News Briefs

DreamWorks Animation announced Tuesday that David Geffen has resigned from its board of directors but will remain a major shareholder. Jeffrey Katzenberg issued a statement saying that he looked forward “to working with David as a trusted adviser going forward.” It is unclear what role, if any, Steven Spielberg continues to play in the affairs of the animation studio.

Steven Spielberg is returning to Universal Studios, where he began his career as an unpaid intern in the 1960s (after first sneaking into the studio by, as he said, “looking important,”). Under a seven-year deal, Universal will distribute movies produced by his DreamWorks company and financed by India’s Reliance entertainment conglomerate. He’ll be joined by DreamWorks’ CEO Stacey Snider, but David Geffen, who reportedly negotiated the deals with Reliance and Universal and the exit from Paramount, will be leaving the company. Spielberg acknowledged that the Walt Disney Company had also made him an attractive offer to distribute the six DreamWorks films that he has said the company will produce annually. He told today’s (Tuesday) Wall Street Journal, “It was a tough decision because I love the whole legacy of the Walt Disney Co. … But when it came down to my final decision, it was about my feeling that it was right to return to the lot that gave me my first chance to be a director.” Although Paramount has distributed DreamWorks’ movies since 2006, Spielberg kept his offices on Universal’s lot. “Even coming through the gate this morning actually felt different,” he told today’s New York Times. “I felt better. Less like a squatter.” And in an interview with USA Today, Snider added: “It was really a decision not about terms or money, but ‘where do we belong?’ Steven and I felt the most comfortable there.” Snider also has a long history at Universal, having spent nine years there as a top executive.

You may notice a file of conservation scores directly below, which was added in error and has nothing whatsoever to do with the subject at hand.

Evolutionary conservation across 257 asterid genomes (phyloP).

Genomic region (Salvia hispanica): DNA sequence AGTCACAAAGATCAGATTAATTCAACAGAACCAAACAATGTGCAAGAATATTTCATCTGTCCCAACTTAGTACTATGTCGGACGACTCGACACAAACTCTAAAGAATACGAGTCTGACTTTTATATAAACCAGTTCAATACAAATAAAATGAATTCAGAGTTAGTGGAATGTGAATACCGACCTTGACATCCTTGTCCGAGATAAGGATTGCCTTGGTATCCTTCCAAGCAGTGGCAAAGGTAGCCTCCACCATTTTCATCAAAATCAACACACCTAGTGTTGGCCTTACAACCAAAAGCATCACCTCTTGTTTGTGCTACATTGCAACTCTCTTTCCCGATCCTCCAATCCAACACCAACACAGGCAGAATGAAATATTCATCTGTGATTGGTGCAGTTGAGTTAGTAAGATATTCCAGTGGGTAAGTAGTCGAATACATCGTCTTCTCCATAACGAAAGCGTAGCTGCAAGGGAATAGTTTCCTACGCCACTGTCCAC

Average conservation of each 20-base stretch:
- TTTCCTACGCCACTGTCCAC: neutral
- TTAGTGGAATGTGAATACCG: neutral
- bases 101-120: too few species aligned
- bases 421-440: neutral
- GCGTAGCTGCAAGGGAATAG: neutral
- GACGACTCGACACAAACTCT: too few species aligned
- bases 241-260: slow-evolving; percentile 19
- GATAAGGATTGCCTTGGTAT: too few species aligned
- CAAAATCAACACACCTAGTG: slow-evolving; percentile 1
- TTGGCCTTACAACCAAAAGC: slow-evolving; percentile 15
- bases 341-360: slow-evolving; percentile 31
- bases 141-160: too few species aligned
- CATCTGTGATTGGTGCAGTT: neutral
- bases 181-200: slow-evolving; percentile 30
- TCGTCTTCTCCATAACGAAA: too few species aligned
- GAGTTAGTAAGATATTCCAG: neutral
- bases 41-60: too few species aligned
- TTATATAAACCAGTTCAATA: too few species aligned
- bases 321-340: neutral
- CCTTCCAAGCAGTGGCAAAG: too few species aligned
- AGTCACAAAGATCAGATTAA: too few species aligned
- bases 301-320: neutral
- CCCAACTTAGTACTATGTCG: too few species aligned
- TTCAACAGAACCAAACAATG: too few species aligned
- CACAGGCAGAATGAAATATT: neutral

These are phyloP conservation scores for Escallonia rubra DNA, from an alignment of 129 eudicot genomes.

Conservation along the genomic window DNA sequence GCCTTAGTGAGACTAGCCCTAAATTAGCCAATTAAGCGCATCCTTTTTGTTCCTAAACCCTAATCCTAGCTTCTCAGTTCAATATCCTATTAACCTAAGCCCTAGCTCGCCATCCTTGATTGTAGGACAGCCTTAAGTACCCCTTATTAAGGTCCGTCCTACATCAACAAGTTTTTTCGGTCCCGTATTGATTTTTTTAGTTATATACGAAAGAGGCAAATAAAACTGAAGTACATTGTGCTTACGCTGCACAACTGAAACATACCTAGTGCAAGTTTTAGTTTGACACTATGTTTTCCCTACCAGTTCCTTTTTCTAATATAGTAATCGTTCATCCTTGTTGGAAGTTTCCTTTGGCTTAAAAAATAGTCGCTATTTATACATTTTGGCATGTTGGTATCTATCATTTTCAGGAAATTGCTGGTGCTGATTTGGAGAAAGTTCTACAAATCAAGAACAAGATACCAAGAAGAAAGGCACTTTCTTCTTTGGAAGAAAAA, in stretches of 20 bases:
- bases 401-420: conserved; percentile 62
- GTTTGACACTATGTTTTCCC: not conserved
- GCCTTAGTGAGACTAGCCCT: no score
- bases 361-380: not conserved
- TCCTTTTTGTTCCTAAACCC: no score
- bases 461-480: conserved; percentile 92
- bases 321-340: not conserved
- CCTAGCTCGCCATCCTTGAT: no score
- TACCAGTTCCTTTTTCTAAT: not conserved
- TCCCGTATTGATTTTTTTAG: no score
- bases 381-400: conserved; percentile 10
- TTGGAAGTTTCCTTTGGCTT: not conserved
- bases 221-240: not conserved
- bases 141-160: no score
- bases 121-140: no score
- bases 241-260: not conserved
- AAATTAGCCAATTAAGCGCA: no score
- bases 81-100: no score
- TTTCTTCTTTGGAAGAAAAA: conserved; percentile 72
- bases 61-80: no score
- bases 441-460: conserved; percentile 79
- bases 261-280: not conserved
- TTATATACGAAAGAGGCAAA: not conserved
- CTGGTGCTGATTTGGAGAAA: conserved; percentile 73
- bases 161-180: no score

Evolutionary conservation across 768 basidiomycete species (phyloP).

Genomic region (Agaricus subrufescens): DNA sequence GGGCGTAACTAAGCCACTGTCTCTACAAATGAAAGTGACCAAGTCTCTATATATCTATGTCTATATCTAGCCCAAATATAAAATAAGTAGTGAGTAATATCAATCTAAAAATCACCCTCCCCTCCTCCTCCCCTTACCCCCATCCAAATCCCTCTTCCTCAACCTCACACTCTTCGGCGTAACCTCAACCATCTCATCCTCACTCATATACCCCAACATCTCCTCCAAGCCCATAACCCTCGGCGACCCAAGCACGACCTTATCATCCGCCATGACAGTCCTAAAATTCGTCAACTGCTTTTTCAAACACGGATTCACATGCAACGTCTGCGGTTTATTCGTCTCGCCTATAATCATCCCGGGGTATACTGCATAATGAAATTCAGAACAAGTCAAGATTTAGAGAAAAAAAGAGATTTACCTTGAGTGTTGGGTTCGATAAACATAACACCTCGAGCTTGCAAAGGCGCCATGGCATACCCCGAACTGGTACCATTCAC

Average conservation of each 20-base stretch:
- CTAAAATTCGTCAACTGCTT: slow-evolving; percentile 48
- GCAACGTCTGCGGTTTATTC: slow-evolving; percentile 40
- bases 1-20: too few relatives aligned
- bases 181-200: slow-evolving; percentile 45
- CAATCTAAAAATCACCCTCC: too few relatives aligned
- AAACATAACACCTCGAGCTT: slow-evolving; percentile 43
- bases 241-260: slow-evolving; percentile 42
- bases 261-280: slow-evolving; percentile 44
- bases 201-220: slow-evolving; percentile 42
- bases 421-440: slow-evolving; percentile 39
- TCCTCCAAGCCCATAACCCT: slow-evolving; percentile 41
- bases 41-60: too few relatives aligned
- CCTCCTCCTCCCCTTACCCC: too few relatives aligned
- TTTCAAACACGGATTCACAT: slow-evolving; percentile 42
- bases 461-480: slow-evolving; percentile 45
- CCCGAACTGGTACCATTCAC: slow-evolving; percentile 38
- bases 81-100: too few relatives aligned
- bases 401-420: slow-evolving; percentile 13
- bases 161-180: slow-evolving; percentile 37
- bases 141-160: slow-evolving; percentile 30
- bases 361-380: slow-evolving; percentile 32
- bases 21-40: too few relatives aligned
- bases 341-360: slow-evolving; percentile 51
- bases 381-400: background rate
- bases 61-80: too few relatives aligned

Robert Downey Jr. has just signed on to do two more Iron Man movies as well as the superhero flick The Avengers.